SSA 2012 Special Session: Macroseismic Effects in Recent and Ancient Earthquakes and their Relationship to Ground Motion Parameters

Dear colleagues,

We would like to bring your attention to a special session at the 2012 Annual Meeting of the Seismological Society of America (17-19 April, 2012, San Diego, California): “Macroseismic Effects in Recent and Ancient Earthquakes and their Relationship to Ground Motion Parameters”. Continue reading “SSA 2012 Special Session: Macroseismic Effects in Recent and Ancient Earthquakes and their Relationship to Ground Motion Parameters”

M5.6 earthquake in Oklahoma

A series of earthquakes has hit Oklahoma, with a M5.6 being the strongest one. The main quake was preceeded by a M4.8 and several smaller ones. A number of aftershocks took place, some of them stronger than M3.0. The epicentre was situated close to Prague about 50 km west of Oklahoma City. All quakes occured in very shallow depth (< 10 km). No injuries have been reported so far, but it seems that some minor damage occured. Quakes of this strength can be felt over hundreds of kilometers in central and eastern US.

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What’s up? The Friday links (20)

The Turkey M7.2 earthquake turned out to be a really desastrous event. More than 500 people died, more than 2,000 houses were destroyed. Currently, international aid is reaching the epicentral area. Chris Rowan has a good article on the geological background (an earlier one here), History of Geology discusses the paleoseismicity of that region. The German Aerospace Agency (DLR) prepared some quick response maps for the Van and Ercis areas. Nice work!

Continue reading “What’s up? The Friday links (20)”

What’s up? The Friday links (19)

Let’s start with some good news: The first two Galileo satellites (Natalia and Thijs) will be launched today from Kourou. It’s a little behind the schedule (6 years) and the entire project has become a little more expensive than previously thought (1,600,000,000 €), but who cares? It will provide 1 m GPS resolution! 1 m!!!

There is one more Archaeopteryx! Really! Soemone who does not want his name to be told handed out the fossil to scientists. After a thoroughly investigation of that great piece of Solnhofen Plattenkalk, the anonymous collector will get back his bird. No, his dinosaur I mean. Ehm, his Archaeopteryx.

Dave Petley reported on a giant landslide in Iceland. It’s expected to have ~1,000,000 m³. See the amazing images, just great.

Continue reading “What’s up? The Friday links (19)”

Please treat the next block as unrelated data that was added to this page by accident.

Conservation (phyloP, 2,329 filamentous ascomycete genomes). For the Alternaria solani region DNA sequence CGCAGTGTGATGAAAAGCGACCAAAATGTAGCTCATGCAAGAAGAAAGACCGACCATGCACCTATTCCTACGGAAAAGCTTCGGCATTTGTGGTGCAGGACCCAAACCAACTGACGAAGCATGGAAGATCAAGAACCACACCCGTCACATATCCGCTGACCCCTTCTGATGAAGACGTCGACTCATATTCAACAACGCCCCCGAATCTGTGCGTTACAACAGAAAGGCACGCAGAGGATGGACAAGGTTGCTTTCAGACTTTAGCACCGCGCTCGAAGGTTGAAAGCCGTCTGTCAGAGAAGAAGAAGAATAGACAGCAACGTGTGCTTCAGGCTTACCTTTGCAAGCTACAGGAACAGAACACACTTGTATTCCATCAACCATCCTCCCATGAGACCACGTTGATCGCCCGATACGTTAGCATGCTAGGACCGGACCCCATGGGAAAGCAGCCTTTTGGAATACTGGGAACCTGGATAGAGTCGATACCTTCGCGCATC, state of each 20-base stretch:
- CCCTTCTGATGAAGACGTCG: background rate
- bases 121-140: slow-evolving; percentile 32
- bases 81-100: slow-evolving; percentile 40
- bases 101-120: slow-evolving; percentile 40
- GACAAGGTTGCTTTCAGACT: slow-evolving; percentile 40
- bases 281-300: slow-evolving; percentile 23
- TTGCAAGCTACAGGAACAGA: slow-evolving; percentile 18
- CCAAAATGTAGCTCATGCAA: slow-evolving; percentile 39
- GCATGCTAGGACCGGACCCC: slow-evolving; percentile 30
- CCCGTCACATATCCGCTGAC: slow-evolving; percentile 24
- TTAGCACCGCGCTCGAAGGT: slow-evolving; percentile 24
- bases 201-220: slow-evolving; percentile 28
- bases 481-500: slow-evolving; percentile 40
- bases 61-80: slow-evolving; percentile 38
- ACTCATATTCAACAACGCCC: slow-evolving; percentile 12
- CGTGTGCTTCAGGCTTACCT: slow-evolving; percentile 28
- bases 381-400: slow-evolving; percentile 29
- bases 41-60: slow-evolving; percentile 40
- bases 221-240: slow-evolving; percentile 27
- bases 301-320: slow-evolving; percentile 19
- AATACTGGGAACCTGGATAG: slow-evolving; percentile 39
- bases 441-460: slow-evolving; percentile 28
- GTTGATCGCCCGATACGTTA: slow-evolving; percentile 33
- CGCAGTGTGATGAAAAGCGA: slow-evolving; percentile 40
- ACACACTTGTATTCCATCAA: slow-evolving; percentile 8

The Wednesday Centerfault (8) – Virginia M5.8 Earthquake

Yesterday, a magnitude 5.8 earthquake happened near Mineral, Virginia in a depth of 6 km only (37.936°N, 77.933°W) with a thrust faulting mechanism. Media report that the quake was felt as far as Boston and even Canada to the north, but significantly less far away in southern direction. The US East Coast quakes are normally felt in a wide range, since the crust there is old, cold and dense which makes it easy for the seismic waves to propagate. Some damage occurred at the epicentral area, but apparently there were no fatalities. From the earthquake effects (Chimneys collapsed, walls cracked, some springs showed changes) and instrumental measurements an epicentral intensity of VII can be determined. Continue reading “The Wednesday Centerfault (8) – Virginia M5.8 Earthquake”

SSA meeting: Special session on Japan, Christchurch EQs

The Seismological Society of America has re-opened abstract submission for a special session on the Christchurch and Japan earthquakes during the Memphis conference. Deadline for new abstracts on this topic is 25 March.

The Seismological Society of America‘s annual meeting 2011 will take place in Memphis, Tennessee from 13 – 15 April.  A special focus is set on the New Madrid earthquakes, so paleoseismologists will definitely hear some interesting sessions there. Post meeting excursions are scheduled 16 April.  For more information visit the official website.

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Job Openings: Five research geologists, tectonics for USGS Alaska

The Alaska Science Center is advertising five new permanent research geologist positions.  Applications are open between December 1, 2010 and February 15, 2011, and that selection will occur during late spring of 2011. More information on their homepage, including the following announcement:

“This hiring initiative inaugurates a team approach to geologic research in Alaska (Photo gallery). The five positions will together make up a working group that will respond to the USGS’ ongoing need for research in framework geology of the 49th state.  Project work is expected to support a broad range of research topics related to crustal evolution and surficial processes.  We expect projects will involve collaboration with researchers from other USGS offices, federal agencies, state agencies, and academia.
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What’s up? The Friday links (3)

The L’Aquila earthquake from 6 April, 2009 caused more than 308 fatalities and destroyed about 15,000 buildings. A new initiative set up by the British architect Barnaby Gunning aims on creating a 3D model of the destroyed city in its present state with SketchUp for GoogleEarth. The model will be used for “creating a valuable resourcef for masterplanning the reconstruction”, Gunning states on the project’s homepage. Continue reading “What’s up? The Friday links (3)”